• Laurie King on February 18, 2020 at 5:03 pm

            Yay, I’m glad you could explore!

      • Katy on January 17, 2020 at 4:42 am

        I’ve been re-reading all the series in the last few weeks (staying up way too late to do so!). O Jerusalem has to be my favourite. The setting, the characters, the historical references. . . The book is an education alongside being a delight to read.

  3. Mary Freeman on January 13, 2020 at 9:35 pm

    I would love to read a book about Goodman and Estelle being reunited. Any plans?

    • Laurie King on January 13, 2020 at 10:12 pm

      Not at present, but one never knows.

  4. Chere Harper on January 14, 2020 at 9:24 am

    Picking a favorite is beyond me but Island of the Mad hit the right notes. The descriptions are so spot on I could re-walk the streets in memory a decade after we moved away. I checked those perceptions on a visit last fall to prove it to myself, and considered getting a scarf at that same store. Ah, my collection is quite full enough.

    • Laurie King on January 14, 2020 at 11:54 am

      …and this winter I’m guessing all their stock got wet with the floods. Poor Venice.

      • Chere on February 15, 2020 at 12:56 pm

        The ladies going around in tall rubber boots- no 4+ inch heels on those- looked so despondent. Some of the Alta Acqua platforms are permanent we’re told! And the campanile are leaning at alarming angles.

        • Laurie King on February 16, 2020 at 6:41 pm

          I didn’t hear that they’d made some of them permanent, but I suppose it makes sense. Poor Venice!

  5. Josephine on January 14, 2020 at 2:21 pm

    I have relistened to the audiobooks so many times I’ve lost count so I have indeed noticed many links and themes recurring throughout the novels. One however that is curiously inconsistent is the insistence in some of the books that Mary is tone deaf and yet in The Moor, for instance, she happily picks up a tin whistle and plays it like a pro.

    • Laurie King on January 14, 2020 at 3:53 pm

      Perhaps because a tin whistle is like a tin ear, not exactly melodic, but capable of being memorized…

      • Janet Germany on January 30, 2020 at 11:00 am

        I would fear that being tone deaf would impair her ability to distinguish the subtlety of voices and accents…

        • Laurie King on February 16, 2020 at 6:43 pm

          You may be right, though I imagine Russell would find some way around it…

  6. Sally Trapnell Warthen on January 14, 2020 at 11:01 pm

    What about Garment of Shadows–my favorite of your exotic settings?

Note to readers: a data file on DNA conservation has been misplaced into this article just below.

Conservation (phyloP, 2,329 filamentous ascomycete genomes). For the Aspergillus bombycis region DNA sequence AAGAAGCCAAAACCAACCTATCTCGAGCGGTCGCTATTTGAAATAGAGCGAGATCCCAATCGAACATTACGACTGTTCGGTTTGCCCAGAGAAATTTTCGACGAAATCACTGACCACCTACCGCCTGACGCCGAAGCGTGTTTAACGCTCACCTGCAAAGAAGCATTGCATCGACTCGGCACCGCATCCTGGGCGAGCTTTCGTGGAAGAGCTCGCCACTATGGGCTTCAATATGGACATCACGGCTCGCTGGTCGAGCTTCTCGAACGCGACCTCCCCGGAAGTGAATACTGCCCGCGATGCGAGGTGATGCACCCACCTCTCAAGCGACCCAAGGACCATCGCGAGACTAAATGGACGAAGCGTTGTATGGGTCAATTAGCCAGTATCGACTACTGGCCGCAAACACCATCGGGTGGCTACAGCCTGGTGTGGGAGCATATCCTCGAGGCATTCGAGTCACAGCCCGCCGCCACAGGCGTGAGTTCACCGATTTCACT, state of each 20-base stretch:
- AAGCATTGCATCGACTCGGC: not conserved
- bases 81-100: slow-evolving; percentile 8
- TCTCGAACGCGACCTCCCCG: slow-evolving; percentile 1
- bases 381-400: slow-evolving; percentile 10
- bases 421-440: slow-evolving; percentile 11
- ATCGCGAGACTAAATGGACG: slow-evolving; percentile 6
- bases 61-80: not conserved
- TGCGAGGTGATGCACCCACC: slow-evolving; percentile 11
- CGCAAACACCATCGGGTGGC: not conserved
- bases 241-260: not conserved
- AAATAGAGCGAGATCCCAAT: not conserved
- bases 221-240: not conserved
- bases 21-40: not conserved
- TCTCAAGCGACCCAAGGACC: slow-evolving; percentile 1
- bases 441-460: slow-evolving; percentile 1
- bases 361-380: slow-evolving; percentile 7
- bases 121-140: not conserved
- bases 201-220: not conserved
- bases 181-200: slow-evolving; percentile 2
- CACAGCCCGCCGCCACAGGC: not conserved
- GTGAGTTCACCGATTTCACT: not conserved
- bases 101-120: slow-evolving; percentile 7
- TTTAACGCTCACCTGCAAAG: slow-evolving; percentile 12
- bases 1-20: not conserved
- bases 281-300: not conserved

• Laurie King on January 14, 2020 at 11:03 pm

      Yes indeed, and I do plan to talk about that book later in the spring….


  7. Debby Zigenis-Lowery on January 15, 2020 at 9:41 am

    I love this comment from the beginning:
    “Only after it’s finished—sometimes long after—do I step back and notice links and themes, and how the books fit together in ways that (ahem) readers think I’ve done deliberately.”
    It reminds me of a scene from E.L. Konigsburg’s A PROUD TASTE FOR SCARLET AND MINIVER, in which Shakespeare is overwhelmed in eternity by fans and scholars telling him what he meant in his plays.
    As a writer, this has always been a comfort for me. Yes, my novels have themes and symbolism, but I am glad I do not have to plan a deep inner meaning for every roast boar that is served for dinner or every time marigold salve used to soothe a wound.

  8. Kate on January 15, 2020 at 3:36 pm

    Just re-reading Island of the Mad now and cannot wait for Riviera Gold!

  9. Ann Speicher on January 21, 2020 at 10:18 am

    Ms. King: Will you get back to the response from Holmes of Mary “stealing’ the picture of his mother as a wedding present? I don’t remember seeing anything about that–it seems to have been left hanging… Thanks for a fun, wonderfully written series!

    • Laurie King on January 21, 2020 at 11:35 am

      Hmm, one of those small details that’s entirely slipped my mind. I shall look into it, and mull over the possibilities…

  10. Carl Utley on January 26, 2020 at 7:38 am

    Ms. King, my work requires frequent regional travel in central Virginia. Mary Russel accompanies me through audio books, and I continue to thank my friend who introduced me to your novels. I look forward to my drives, especially when I know I’ll have two hours in a given stretch. I don’t have an adequate vocabulary to describe how grateful I am for the pleasure you contribute to your readers, and to me personally. I will be with Mary in Lisbon later this morning.


    • Laurie King on January 26, 2020 at 12:12 pm

      Funnily enough, I just had another note about Pirate King, clearly there’s something Piratic in the air…

      Enjoy Lisboa, and Pessoa, and Gilbert & Sullivan!


Leave a Comment